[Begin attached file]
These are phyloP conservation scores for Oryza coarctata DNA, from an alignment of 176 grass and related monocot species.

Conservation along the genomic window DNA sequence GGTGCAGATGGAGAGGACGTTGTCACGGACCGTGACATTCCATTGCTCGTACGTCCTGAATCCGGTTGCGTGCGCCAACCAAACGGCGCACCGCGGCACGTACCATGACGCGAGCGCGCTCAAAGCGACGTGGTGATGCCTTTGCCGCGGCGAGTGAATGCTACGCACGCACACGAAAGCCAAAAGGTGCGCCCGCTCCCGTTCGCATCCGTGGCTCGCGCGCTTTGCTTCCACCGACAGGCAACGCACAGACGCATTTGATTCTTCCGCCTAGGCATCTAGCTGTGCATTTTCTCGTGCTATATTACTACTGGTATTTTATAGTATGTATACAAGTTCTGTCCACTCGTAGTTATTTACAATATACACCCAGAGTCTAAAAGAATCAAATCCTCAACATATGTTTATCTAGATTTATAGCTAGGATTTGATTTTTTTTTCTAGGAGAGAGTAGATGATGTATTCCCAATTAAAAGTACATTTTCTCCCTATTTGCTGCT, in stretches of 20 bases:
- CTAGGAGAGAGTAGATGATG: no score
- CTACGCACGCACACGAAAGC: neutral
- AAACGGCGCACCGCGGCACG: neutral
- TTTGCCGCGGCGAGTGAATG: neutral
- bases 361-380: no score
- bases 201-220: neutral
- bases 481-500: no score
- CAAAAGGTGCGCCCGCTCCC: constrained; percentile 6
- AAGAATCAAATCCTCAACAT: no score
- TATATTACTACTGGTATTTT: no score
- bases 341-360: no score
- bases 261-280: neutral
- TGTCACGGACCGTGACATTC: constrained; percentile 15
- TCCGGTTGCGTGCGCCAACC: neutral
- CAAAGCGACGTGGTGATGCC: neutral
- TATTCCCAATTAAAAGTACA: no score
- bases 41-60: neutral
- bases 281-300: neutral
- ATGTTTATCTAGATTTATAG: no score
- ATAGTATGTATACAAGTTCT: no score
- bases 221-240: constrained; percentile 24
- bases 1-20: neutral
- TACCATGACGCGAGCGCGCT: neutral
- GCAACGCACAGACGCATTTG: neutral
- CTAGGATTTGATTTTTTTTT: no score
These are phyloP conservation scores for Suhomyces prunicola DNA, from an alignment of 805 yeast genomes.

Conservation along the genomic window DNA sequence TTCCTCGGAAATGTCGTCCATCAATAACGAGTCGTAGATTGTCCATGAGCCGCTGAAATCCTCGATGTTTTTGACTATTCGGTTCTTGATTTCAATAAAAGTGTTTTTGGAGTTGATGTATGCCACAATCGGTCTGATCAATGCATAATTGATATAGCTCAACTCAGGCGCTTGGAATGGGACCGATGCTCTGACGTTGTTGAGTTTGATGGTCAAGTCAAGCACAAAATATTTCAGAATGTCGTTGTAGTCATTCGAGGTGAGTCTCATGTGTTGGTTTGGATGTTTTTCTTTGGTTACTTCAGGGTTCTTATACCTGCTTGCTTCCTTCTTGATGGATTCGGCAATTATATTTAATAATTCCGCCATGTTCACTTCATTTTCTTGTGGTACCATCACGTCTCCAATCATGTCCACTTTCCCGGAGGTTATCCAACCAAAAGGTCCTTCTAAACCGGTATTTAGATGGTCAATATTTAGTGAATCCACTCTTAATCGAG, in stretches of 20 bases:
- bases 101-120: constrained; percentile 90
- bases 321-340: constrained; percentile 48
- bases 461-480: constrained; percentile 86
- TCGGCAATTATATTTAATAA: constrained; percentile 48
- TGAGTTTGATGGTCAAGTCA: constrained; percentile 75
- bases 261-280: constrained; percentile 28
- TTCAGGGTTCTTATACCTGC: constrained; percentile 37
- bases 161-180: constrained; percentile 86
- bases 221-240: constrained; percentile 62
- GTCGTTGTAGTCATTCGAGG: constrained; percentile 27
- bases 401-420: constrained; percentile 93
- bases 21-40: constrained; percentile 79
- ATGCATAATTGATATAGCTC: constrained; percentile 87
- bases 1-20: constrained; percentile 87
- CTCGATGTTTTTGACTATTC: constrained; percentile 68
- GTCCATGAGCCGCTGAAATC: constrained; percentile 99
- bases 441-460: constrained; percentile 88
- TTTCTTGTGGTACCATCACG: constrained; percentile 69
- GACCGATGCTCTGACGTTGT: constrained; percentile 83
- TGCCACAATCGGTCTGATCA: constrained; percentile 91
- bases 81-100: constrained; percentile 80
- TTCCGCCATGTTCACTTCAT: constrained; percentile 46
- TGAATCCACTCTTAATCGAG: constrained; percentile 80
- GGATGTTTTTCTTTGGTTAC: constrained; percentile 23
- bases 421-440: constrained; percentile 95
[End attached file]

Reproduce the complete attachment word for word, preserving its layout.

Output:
These are phyloP conservation scores for Oryza coarctata DNA, from an alignment of 176 grass and related monocot species.

Conservation along the genomic window DNA sequence GGTGCAGATGGAGAGGACGTTGTCACGGACCGTGACATTCCATTGCTCGTACGTCCTGAATCCGGTTGCGTGCGCCAACCAAACGGCGCACCGCGGCACGTACCATGACGCGAGCGCGCTCAAAGCGACGTGGTGATGCCTTTGCCGCGGCGAGTGAATGCTACGCACGCACACGAAAGCCAAAAGGTGCGCCCGCTCCCGTTCGCATCCGTGGCTCGCGCGCTTTGCTTCCACCGACAGGCAACGCACAGACGCATTTGATTCTTCCGCCTAGGCATCTAGCTGTGCATTTTCTCGTGCTATATTACTACTGGTATTTTATAGTATGTATACAAGTTCTGTCCACTCGTAGTTATTTACAATATACACCCAGAGTCTAAAAGAATCAAATCCTCAACATATGTTTATCTAGATTTATAGCTAGGATTTGATTTTTTTTTCTAGGAGAGAGTAGATGATGTATTCCCAATTAAAAGTACATTTTCTCCCTATTTGCTGCT, in stretches of 20 bases:
- CTAGGAGAGAGTAGATGATG: no score
- CTACGCACGCACACGAAAGC: neutral
- AAACGGCGCACCGCGGCACG: neutral
- TTTGCCGCGGCGAGTGAATG: neutral
- bases 361-380: no score
- bases 201-220: neutral
- bases 481-500: no score
- CAAAAGGTGCGCCCGCTCCC: constrained; percentile 6
- AAGAATCAAATCCTCAACAT: no score
- TATATTACTACTGGTATTTT: no score
- bases 341-360: no score
- bases 261-280: neutral
- TGTCACGGACCGTGACATTC: constrained; percentile 15
- TCCGGTTGCGTGCGCCAACC: neutral
- CAAAGCGACGTGGTGATGCC: neutral
- TATTCCCAATTAAAAGTACA: no score
- bases 41-60: neutral
- bases 281-300: neutral
- ATGTTTATCTAGATTTATAG: no score
- ATAGTATGTATACAAGTTCT: no score
- bases 221-240: constrained; percentile 24
- bases 1-20: neutral
- TACCATGACGCGAGCGCGCT: neutral
- GCAACGCACAGACGCATTTG: neutral
- CTAGGATTTGATTTTTTTTT: no score
These are phyloP conservation scores for Suhomyces prunicola DNA, from an alignment of 805 yeast genomes.

Conservation along the genomic window DNA sequence TTCCTCGGAAATGTCGTCCATCAATAACGAGTCGTAGATTGTCCATGAGCCGCTGAAATCCTCGATGTTTTTGACTATTCGGTTCTTGATTTCAATAAAAGTGTTTTTGGAGTTGATGTATGCCACAATCGGTCTGATCAATGCATAATTGATATAGCTCAACTCAGGCGCTTGGAATGGGACCGATGCTCTGACGTTGTTGAGTTTGATGGTCAAGTCAAGCACAAAATATTTCAGAATGTCGTTGTAGTCATTCGAGGTGAGTCTCATGTGTTGGTTTGGATGTTTTTCTTTGGTTACTTCAGGGTTCTTATACCTGCTTGCTTCCTTCTTGATGGATTCGGCAATTATATTTAATAATTCCGCCATGTTCACTTCATTTTCTTGTGGTACCATCACGTCTCCAATCATGTCCACTTTCCCGGAGGTTATCCAACCAAAAGGTCCTTCTAAACCGGTATTTAGATGGTCAATATTTAGTGAATCCACTCTTAATCGAG, in stretches of 20 bases:
- bases 101-120: constrained; percentile 90
- bases 321-340: constrained; percentile 48
- bases 461-480: constrained; percentile 86
- TCGGCAATTATATTTAATAA: constrained; percentile 48
- TGAGTTTGATGGTCAAGTCA: constrained; percentile 75
- bases 261-280: constrained; percentile 28
- TTCAGGGTTCTTATACCTGC: constrained; percentile 37
- bases 161-180: constrained; percentile 86
- bases 221-240: constrained; percentile 62
- GTCGTTGTAGTCATTCGAGG: constrained; percentile 27
- bases 401-420: constrained; percentile 93
- bases 21-40: constrained; percentile 79
- ATGCATAATTGATATAGCTC: constrained; percentile 87
- bases 1-20: constrained; percentile 87
- CTCGATGTTTTTGACTATTC: constrained; percentile 68
- GTCCATGAGCCGCTGAAATC: constrained; percentile 99
- bases 441-460: constrained; percentile 88
- TTTCTTGTGGTACCATCACG: constrained; percentile 69
- GACCGATGCTCTGACGTTGT: constrained; percentile 83
- TGCCACAATCGGTCTGATCA: constrained; percentile 91
- bases 81-100: constrained; percentile 80
- TTCCGCCATGTTCACTTCAT: constrained; percentile 46
- TGAATCCACTCTTAATCGAG: constrained; percentile 80
- GGATGTTTTTCTTTGGTTAC: constrained; percentile 23
- bases 421-440: constrained; percentile 95